You can still plan your website redesign on a tight budget, limited resources and shifting priorities. The question is not, and never should be, how. It should always be why.
If your organization is like the majority of companies today, you more than likely find your world drastically different than it was on March 1, 2020. Like most organizations, your balance sheet was more or less healthy, you were planning or had multiple initiatives underway, and the last thing on your mind was how many employees you might need to furlough and for how long. But, like most companies, you need to find a way to keep things moving forward despite sudden obstacles, disruptions and uncertainties.
Today’s marketers are dealing with multiple challenges in light of COVID-19, and to complicate matters, no one knows just how long these market conditions will last. Despite the challenging environment, you may also find yourself faced with one or more of these common business situations:
- You are in the early stages of a company-wide rebranding exercise
- You are introducing a new and significant company initiative
- You want to move rapidly into ecommerce
- Your company has acquired additional products and services from another company
- You are opening up new markets
- You have new leadership in charge of marketing/digital
All of these situations have one thing in common: each requires a strategic approach to updating your messaging and communications, and the core component to these strategies and projects is your website.
Any one of these is a compelling reason to plan a website redesign. A website redesign is challenging enough without the additional disruption of a global pandemic. So how do you develop a strategy to redesign your site in today’s uncertain environment?
Follow These 6 Steps from Northwoods’ Proven Website Redesign Process
The good news is there are a handful of very important tasks within the Northwoods Digital Marketing Strategy process that you can apply in challenging times to avoid disruptions to key initiatives.
Borrowing from each one the discreet strategies in our framework, let’s examine what Planning Your Website Redesign – COVID-19 edition looks like. Remember, we’re focusing on a few key imperatives to keep you moving forward.
Planning Your Redesign, or “Strategy Light”
Too often we see organizations dive into a redesign without taking the opportunity to thoughtfully examine how the current site is performing:
- What’s working and what’s not working so well.
- Are users still finding what they need and is it useful?
- How are your ranking keywords trending? (If trends are not moving forward and upward, they are moving backward and downwards.)
- Are you still achieving your original objectives and goals?
- What are your competitors doing?
All of these things and more should be taken into account before your redesign.
When I have an opportunity to really dig into a website, I’m shocked at how many organizations don’t have Google Search Console and/or Google Tag Manager configured, how many companies don’t talk to users, or think they know their users without truly exploring their digital journey to understand their challenges and goals. Some companies assume their site will be successful because they have a fancy new design that the CEO wants.
You must conduct an efficient, effective and proven website strategy to inform your website redesign. Here’s how:
1. Establish Your Goals
A redesign is a perfect time to validate your website objectives, KPIs and goals. This speaks to the “why” you’re pursuing a redesign. Since the last time you redesigned your site, you may have expanded into new markets, or are rebranding. Understand your digital objectives – it will help further define your audience segmentation, which can lead to improved conversion strategies.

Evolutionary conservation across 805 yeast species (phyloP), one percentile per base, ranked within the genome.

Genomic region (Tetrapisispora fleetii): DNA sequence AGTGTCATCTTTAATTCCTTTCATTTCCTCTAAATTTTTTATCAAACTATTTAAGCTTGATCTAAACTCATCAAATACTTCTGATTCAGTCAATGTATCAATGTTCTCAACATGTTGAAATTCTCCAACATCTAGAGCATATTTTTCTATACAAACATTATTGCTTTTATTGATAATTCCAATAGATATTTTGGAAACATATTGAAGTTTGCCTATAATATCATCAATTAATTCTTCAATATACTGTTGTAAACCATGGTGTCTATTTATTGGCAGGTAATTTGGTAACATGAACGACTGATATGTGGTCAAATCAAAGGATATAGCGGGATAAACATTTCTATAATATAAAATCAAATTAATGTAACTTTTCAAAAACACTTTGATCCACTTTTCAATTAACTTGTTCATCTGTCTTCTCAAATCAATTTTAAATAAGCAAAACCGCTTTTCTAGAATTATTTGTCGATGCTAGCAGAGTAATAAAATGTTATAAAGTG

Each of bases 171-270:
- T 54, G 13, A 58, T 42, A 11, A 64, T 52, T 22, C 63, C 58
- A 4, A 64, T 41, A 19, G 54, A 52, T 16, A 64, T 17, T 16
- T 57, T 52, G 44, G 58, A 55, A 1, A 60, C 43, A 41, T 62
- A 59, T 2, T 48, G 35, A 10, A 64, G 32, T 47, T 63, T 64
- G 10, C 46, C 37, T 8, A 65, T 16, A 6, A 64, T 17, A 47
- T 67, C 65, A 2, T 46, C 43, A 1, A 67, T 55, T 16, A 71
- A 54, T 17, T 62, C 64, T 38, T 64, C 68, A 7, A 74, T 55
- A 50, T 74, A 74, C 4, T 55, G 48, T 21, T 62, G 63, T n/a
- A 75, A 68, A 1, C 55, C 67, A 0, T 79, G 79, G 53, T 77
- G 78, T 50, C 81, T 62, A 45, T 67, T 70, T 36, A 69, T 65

2. Survey, Interview and Define Your Personas
If you do only one thing before you redesign, you must talk to your users and define your personas. How else will you know what your users really want, or how to solve their challenges and provide solutions?
There are two views of a website: The Business view, and the User view.
The business perspective is primarily internally focused. Organizations arrange websites based on their internal organizational structure, and/or are concerned with cost, branding, implementation and timeline – all things users could really care less about. Instead, focus on the user view.
Users care primarily about three things:
- What do I want to do?
- Can I find or do it here at this website?
- How do I do it?
You won’t know what your users want to do unless you talk to them and build profiles of the type of content they are looking for and understand what problems you can solve.
Answering your users’ primary questions can often be solved without radical changes. Sometimes these changes involve relabeling navigation, or pushing content up to landing pages from subpages that require three clicks or more to find. Defining your personas can help guide you in the right direction.
3. Use Analytics, Google Search Console and Google Tag Manager for Data Benchmarking
Before you can benchmark your data, you should make sure the data you are collecting is the right data, and that it is accurate. First, check and make sure you have Google Search Console hooked up to your Google Analytics. Every time I ask my workshop attendees how many people have configured search console, I get a lot of blank stares and sheepish slumping in chairs.
Please, run, don’t walk, and do this today!
And, make sure your Default Channel Groups and your channel definitions view (your traffic sources) are properly set. If your definitions are not set correctly, your web metrics are definitely going to be inaccurate, skewing your data and causing incorrect conclusions about your traffic and what to do about it. You can find these definitions under Acquisitions > All Traffic > Channels in Google Analytics.